As he approaches 90, Seymour Bernstein is getting a re-introduction. A renowned pianist decades earlier, Seymour turned his back on the concert halls and adoring fans and critics to teach. He teaches more than piano, as it turns out. Just ask Ethan Hawke, who directed this documentary about a man he met at a dinner one night.
Hawke was drawn to Seymour because of the way the pianist helped him think about his own fears and insecurities. But it wasn't in some inauthentic Deepak Chopra sort of way; Seymour simply brings great care and insight to the conversation, whether it's personal turmoil or chord fingerings.
"Seymour: An Introduction" is unusual in that the subject being celebrated is not famous and yet we're spending 90 minutes or so walking in his shoes. What we're really trying to see is what makes someone give up fame in something he loves to truly focus on the love. Ethan Hawke thinks that's a pretty good prescription for life, and it's hard to argue.
Operating as a sort of subplot in the film, Hawke has goaded Seymour into playing a recital in New York's Steinway Hall, which will be his first performance since 1977. We take long steps back in Seymour's life to see how he even reached the point where giving up a music career was a big deal. He painfully recounts his time in the Korean War, which was followed by a successful touring career until, in his late 40s, he abandoned it for good to become a full-time teacher.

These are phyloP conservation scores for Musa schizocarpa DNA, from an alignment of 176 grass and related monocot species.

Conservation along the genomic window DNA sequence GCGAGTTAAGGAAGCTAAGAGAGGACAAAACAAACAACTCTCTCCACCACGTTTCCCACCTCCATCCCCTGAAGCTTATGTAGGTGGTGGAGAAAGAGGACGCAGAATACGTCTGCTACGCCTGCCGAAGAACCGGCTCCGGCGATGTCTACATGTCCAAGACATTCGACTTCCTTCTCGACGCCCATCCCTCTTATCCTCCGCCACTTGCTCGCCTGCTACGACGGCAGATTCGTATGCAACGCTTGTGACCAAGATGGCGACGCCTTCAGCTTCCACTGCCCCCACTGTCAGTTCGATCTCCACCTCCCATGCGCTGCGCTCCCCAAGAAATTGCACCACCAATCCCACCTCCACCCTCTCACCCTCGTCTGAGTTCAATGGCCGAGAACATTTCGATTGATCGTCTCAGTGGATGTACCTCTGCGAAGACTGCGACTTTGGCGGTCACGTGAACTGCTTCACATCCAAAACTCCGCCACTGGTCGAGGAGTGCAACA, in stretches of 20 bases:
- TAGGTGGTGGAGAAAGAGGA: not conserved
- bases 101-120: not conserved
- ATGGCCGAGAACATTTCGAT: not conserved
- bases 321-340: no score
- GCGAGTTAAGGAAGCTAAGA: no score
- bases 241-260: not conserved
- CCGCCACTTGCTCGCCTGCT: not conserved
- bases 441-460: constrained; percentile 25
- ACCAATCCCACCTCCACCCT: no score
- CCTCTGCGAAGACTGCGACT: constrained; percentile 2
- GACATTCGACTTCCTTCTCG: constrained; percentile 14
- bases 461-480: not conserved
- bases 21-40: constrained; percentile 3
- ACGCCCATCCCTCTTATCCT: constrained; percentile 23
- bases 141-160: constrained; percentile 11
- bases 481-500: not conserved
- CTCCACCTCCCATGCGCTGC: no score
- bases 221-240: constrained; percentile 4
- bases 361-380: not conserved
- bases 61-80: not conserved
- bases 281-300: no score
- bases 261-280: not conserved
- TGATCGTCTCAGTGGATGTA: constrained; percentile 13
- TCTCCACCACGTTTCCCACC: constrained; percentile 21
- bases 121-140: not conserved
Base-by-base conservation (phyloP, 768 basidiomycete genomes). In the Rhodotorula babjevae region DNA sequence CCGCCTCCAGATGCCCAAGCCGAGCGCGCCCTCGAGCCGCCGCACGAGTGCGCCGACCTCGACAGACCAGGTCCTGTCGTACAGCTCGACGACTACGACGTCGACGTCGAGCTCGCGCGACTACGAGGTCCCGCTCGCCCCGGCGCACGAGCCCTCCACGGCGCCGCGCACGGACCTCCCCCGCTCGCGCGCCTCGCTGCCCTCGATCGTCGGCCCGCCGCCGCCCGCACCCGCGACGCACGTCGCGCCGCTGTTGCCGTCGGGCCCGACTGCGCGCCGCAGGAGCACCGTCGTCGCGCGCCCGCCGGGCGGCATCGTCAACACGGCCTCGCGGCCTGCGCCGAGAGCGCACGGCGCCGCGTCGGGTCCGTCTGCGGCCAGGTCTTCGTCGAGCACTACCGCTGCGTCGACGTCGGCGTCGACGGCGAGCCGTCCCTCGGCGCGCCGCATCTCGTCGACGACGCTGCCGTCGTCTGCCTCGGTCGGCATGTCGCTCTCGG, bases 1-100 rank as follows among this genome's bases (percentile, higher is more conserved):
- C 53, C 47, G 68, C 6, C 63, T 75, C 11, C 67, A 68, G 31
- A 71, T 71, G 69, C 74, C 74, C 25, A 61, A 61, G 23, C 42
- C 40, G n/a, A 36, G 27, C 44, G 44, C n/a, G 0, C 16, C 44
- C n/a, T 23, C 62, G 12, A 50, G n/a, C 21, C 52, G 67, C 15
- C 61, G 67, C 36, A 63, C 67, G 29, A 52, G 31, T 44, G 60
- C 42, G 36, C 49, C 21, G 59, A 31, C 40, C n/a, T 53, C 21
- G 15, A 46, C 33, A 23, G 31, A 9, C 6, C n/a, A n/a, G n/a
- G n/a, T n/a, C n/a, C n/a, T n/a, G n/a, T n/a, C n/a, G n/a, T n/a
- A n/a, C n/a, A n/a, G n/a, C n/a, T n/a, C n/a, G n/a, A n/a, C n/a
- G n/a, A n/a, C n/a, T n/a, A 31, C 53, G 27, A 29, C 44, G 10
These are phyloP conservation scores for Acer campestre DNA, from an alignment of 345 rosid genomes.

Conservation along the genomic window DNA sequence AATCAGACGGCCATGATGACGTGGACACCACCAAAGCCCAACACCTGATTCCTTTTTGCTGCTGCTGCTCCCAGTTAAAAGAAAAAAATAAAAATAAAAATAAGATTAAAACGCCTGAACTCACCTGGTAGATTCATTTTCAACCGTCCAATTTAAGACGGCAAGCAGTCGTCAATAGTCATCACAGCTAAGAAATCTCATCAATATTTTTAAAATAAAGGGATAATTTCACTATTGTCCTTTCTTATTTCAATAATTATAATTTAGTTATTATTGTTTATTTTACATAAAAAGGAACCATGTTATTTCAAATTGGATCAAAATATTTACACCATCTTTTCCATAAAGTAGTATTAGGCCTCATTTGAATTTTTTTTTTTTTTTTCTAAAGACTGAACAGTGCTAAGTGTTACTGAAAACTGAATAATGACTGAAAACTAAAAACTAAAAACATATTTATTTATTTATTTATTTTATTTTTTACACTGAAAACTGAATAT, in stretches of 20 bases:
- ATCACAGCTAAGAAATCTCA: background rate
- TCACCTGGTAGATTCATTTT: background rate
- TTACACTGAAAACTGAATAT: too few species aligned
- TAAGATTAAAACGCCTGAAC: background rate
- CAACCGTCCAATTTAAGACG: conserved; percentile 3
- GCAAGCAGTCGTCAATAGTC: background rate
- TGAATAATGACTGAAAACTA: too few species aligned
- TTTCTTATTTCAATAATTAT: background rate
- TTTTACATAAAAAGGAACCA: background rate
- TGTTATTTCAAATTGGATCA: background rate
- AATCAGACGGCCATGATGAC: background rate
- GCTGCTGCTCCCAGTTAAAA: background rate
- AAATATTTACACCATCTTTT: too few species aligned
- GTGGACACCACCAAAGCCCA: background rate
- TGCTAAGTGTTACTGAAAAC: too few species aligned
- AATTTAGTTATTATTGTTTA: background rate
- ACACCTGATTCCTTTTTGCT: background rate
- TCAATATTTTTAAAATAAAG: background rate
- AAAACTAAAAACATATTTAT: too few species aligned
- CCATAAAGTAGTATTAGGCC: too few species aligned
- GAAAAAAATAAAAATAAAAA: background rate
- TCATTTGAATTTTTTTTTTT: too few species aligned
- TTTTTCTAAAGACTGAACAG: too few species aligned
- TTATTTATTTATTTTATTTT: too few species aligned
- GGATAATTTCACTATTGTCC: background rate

Not surprisingly, there are conversations between Seymour and former students, some of whom have gone on to the sort of career that he left behind. There are candid portraits of the teacher at work with young musicians, too, and you can see how big his impact is and will be, and why he's so revered in the first place.
His secret, it seems, is simplicity. Seymour is a man who prioritizes his solitude and his essentials. He's lived in the same tiny apartment for 57 years and doesn't really seem to sweat anything. He's content with the choices he made and doesn't worry about those things he can't control, although he does add that he would "go to war" for music.
In one chat, Hawke described the dichotomy of his career: Nobody sees the work he's proud of and things that are the most successful reflect his worst work. Seymour appears unsurprised, not because he's seen "Getaway" or "Sinister"—who has?—but because almost anyone would tell him the same thing, in some fashion.
Seymour's answer is to do the work that makes you happy, which is a fairly obvious, Zen-like approach. Saying is easier than doing, of course. Then again, with Seymour Bernstein, the doing is right there in front of you. Maybe it's just a coincidence, but his 88 is a helluva lot better than most guys' 68, so he might be onto something.
The film has the loose narrative sprawl you might expect from a guy who has spent many years on Richard Linklater movie sets. "Seymour: An Introduction" kind of vaguely has a destination, but how it gets there doesn't feel very planned out. It works for this story, though, and Hawke slowly builds this all into something. The music, too, is as exquisite as you'd expect. As a movie-going experience, it's enriching, entertaining, and full of life. And if you look hard enough, you might find plenty to contemplate, which might explain why we don't look very hard most of the time.